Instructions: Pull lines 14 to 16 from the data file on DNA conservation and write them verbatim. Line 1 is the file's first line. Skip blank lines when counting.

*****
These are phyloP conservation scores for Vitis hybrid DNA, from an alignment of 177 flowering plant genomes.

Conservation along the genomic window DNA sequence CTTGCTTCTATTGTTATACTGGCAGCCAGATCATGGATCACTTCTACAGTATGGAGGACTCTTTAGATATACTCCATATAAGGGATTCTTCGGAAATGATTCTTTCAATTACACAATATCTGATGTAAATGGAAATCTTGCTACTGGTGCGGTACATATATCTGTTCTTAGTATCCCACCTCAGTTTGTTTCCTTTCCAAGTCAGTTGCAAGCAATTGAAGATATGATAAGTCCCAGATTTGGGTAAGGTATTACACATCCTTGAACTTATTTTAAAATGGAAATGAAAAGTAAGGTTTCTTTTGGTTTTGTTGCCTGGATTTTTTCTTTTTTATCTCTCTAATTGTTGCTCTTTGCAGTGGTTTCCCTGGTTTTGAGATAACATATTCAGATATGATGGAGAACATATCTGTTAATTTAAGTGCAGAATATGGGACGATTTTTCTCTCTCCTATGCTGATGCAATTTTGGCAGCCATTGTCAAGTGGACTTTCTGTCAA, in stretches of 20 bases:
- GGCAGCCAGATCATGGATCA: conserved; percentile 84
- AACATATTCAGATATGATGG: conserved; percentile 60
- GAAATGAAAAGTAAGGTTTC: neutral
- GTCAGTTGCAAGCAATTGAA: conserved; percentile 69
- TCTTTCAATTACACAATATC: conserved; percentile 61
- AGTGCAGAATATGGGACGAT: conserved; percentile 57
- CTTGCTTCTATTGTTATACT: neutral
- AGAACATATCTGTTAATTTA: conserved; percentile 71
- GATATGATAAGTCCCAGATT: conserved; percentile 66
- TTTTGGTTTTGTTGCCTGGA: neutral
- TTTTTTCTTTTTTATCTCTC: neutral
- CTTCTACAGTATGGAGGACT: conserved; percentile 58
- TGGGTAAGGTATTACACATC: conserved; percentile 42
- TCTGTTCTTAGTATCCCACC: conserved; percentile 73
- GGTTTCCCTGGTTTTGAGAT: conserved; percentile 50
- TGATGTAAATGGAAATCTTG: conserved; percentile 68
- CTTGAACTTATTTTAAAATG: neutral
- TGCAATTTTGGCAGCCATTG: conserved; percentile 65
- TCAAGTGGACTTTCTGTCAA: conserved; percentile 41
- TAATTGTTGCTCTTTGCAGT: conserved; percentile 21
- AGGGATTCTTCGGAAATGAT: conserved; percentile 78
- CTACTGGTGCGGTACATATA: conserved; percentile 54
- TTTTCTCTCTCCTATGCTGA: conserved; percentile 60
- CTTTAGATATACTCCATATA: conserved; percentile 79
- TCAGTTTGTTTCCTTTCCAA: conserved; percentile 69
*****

- CTTCTACAGTATGGAGGACT: conserved; percentile 58
- TGGGTAAGGTATTACACATC: conserved; percentile 42
- TCTGTTCTTAGTATCCCACC: conserved; percentile 73